Here are some useful links that I have recently come across on the Web. The list is weighted in favour of Excel only because, at the moment, I am doing mostly Excel training.


Migrating from Excel 2003 to Excel 2010

A help guide to working with the Fluent User Interface (Ribbon) first introduced in Office 2007 and enhanced in Office 2010, replacing traditional menus and toolbars


Office Tips and Methods

A blog focusing on tips and how to techniques for getting the most out of Microsoft Office Applications


User peer support forum primarily focused on Microsoft Access but with an active Excel forum as well

Mr. Excel

Bill Jelen’s (Mr. Excel) site includes peer support forum and many pages of Excel help and tips from Mr. Excel himself

Excel is Fun!

YouTube gateway to the ExcelisFun channel –hundreds of well documented videos illustrating how to do just about anything in Excel.

Microsoft Answers


An excellent collection of Excel related links

Clever data validation example

Charting Examples

Color Palette and the 56 Excel ColorIndex Colors:

Create an Excel UserForm

Excel Add-ins Directory:

Analytics and Visualization

Excel for Developers


Excel VBA – Reference Guide

Free Spreadsheets!forum/microsoft.public.excel.programming


Index of /Excel:

The Spreadsheet Page:

Excel Add-ins Directory

Use Excel spin boxes to help with financial modeling:

VBA for Microsoft Office Excel 2007

Yahoo Groups MS_Excel

Yahoo Groups Excel VBA:training.

Data Validation Using Multi-tiered Lists

I came across this video today which is an excellent tutorial of advanced Excel techniques for data validation. The example uses the Indirect() function as the source for the lists that are used as choices in a ‘drop-down’. I will let the video speak for itself.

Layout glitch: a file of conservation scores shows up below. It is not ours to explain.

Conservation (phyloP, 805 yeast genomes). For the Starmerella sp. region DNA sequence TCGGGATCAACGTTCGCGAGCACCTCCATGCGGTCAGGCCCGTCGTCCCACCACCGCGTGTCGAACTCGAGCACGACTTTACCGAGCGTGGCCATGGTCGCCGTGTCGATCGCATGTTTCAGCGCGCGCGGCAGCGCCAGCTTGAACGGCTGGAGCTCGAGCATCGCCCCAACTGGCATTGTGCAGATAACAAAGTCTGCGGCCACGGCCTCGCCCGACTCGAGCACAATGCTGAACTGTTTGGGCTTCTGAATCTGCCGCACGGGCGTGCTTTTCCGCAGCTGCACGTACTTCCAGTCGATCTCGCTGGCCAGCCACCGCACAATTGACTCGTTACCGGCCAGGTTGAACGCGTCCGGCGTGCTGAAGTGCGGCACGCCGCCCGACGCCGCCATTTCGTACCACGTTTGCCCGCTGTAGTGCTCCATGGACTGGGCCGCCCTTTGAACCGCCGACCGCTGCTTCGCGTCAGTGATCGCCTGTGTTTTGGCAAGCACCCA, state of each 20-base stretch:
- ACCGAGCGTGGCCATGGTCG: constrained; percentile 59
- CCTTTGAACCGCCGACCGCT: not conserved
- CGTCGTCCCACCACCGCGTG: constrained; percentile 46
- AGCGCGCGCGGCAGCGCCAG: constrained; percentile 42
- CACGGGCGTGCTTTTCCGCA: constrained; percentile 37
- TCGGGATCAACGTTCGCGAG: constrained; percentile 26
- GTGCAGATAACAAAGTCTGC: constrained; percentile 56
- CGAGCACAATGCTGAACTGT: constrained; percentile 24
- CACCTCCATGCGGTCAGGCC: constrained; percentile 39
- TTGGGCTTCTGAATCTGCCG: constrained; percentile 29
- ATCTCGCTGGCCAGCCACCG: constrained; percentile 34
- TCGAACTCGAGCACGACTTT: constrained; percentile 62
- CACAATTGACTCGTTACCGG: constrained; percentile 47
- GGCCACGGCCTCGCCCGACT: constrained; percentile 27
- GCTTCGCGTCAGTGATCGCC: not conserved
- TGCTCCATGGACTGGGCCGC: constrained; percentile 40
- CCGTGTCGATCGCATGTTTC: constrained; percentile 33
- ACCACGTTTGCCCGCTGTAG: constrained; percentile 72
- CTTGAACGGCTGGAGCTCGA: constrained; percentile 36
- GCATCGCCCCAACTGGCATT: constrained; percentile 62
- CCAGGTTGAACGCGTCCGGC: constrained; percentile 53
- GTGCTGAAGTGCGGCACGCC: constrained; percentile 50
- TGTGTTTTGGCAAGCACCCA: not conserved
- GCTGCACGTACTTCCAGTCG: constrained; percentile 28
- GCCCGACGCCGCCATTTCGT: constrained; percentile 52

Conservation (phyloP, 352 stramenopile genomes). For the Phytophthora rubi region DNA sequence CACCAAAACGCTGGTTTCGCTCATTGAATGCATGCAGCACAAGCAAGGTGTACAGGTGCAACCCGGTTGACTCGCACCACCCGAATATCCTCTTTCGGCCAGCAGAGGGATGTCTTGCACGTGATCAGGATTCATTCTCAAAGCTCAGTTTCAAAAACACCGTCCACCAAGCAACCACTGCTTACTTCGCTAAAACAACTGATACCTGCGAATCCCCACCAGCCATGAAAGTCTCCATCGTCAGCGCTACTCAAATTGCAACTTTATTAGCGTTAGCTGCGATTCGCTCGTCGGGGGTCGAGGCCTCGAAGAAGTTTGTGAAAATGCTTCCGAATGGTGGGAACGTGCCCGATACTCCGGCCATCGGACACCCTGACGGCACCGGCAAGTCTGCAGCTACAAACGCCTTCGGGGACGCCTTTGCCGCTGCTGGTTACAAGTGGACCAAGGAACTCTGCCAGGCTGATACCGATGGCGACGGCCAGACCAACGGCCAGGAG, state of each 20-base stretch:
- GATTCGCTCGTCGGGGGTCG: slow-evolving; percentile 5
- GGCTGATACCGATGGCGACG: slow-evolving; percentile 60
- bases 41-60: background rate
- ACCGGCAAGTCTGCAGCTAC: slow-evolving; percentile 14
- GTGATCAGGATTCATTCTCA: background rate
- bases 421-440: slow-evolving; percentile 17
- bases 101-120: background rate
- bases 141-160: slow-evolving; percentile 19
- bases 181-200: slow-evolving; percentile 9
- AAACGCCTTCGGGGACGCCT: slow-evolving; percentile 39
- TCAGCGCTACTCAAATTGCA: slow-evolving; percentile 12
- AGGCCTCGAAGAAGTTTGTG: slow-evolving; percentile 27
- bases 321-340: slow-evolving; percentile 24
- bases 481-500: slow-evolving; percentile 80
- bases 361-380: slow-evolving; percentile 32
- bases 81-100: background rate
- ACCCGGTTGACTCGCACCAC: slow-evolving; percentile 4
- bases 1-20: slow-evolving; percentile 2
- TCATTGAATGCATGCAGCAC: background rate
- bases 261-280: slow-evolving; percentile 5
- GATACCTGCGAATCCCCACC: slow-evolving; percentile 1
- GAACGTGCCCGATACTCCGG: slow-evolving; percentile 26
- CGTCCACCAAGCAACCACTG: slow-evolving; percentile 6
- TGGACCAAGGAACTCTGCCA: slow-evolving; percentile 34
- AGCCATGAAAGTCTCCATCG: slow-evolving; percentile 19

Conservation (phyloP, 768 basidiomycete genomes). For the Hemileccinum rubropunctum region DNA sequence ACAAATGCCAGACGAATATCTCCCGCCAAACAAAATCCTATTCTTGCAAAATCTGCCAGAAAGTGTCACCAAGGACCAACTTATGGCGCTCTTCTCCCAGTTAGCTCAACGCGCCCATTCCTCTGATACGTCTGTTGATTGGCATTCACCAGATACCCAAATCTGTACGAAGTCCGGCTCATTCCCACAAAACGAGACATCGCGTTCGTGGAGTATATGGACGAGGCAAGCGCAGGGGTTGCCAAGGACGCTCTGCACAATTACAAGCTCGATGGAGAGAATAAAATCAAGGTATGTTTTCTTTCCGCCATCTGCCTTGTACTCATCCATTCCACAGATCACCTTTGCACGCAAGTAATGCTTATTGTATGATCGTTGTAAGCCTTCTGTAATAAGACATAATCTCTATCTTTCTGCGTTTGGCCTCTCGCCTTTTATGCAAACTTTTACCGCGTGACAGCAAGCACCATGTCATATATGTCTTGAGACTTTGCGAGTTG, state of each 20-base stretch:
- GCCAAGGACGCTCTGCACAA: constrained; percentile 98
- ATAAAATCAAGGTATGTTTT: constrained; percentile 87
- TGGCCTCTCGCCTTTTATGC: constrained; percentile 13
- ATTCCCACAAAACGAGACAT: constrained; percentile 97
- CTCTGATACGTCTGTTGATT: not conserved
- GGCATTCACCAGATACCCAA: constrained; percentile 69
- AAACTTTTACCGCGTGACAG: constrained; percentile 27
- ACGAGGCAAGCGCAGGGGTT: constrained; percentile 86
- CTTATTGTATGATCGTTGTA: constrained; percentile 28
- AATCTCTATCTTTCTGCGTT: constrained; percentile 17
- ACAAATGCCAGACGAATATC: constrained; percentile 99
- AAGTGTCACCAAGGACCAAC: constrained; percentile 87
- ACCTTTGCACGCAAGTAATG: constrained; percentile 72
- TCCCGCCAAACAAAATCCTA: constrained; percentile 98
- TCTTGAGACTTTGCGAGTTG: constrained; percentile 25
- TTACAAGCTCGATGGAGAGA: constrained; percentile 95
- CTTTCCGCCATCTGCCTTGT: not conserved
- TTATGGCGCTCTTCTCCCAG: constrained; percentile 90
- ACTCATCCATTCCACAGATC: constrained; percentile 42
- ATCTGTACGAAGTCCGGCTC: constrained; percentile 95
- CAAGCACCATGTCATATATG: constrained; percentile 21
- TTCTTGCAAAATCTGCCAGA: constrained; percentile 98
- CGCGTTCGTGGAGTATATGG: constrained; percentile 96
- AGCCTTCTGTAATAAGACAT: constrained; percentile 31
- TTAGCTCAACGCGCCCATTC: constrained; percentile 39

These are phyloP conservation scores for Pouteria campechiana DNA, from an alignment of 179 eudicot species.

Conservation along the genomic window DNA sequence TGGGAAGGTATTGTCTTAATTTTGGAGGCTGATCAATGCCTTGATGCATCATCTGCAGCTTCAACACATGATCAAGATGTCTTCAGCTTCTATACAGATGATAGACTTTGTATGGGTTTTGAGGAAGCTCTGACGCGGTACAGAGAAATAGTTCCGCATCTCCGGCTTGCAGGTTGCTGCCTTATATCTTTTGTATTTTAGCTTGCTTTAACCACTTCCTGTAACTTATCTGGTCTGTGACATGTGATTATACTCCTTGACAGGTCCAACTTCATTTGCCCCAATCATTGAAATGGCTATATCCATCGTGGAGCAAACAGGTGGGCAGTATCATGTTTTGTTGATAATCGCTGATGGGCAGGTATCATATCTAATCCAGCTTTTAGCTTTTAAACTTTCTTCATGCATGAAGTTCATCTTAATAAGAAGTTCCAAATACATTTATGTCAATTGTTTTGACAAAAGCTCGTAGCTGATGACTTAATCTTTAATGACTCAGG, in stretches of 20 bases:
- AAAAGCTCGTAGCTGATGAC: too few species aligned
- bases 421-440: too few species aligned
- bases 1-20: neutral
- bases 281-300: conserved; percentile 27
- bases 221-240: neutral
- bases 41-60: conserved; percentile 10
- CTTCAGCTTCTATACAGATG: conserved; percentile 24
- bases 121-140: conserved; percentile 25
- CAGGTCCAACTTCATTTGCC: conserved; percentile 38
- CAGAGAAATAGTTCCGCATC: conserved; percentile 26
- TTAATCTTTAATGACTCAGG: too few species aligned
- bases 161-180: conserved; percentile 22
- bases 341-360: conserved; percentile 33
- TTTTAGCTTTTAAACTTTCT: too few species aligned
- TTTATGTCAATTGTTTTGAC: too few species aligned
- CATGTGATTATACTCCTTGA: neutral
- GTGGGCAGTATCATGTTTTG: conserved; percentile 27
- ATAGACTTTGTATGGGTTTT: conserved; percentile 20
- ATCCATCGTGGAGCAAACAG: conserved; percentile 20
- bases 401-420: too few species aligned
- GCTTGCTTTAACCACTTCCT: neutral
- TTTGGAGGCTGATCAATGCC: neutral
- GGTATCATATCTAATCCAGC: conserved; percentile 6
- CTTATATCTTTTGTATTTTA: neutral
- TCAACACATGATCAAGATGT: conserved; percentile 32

Creating multitiered lists

One thing that the video doesn’t mention, is that because the lists validation works with are named ranges, they can actually be on a different sheet than the one that the data validation is used on. Ordinarily, data validation lists must be on the same sheet as the cells with the validation rules.

Excel Data Entry Tricks

Linked In member Victor Chan publishes an excellent blog at Launch Excel. In two of his recent articles,


Working with Data in Excel Part 1- 10 Excel Data Entry Tips Everyone Should Know


Learn how to become an Excel Power User with our Top 20 Mouse Tricks for Excel

Victor discusses very useful Excel Data Entry techniques. Check out Victor’s articles to learn how to improve your Excel efficiency. He also offers a nicely organized collection of Excel shortcuts free if you subscribe to his blog.

Here’s another nice trick I recently learned about. Create and use a custom list to manage lists of names that you use repeatedly in a worksheet.


Create and Use Custom Lists

You can create and use custom list for sorting and for speeding data entry

For example, you are using an Excel Worksheet to manage shift assignments for the same group of people every week. Occasionally you need to sort the list by the names but you do not want the sorted list to be in alphabetical order. A custom list will give you that flexibility.



Start by typing the list of names, in the order you would like them, in an out of the way place. This list can be located on an otherwise unused worksheet for example. Just type one name in a cell and press enter and type the next name. When you are finished you should have a vertical list of names with no blank cells. I have created a list of six names but your list could be much longer.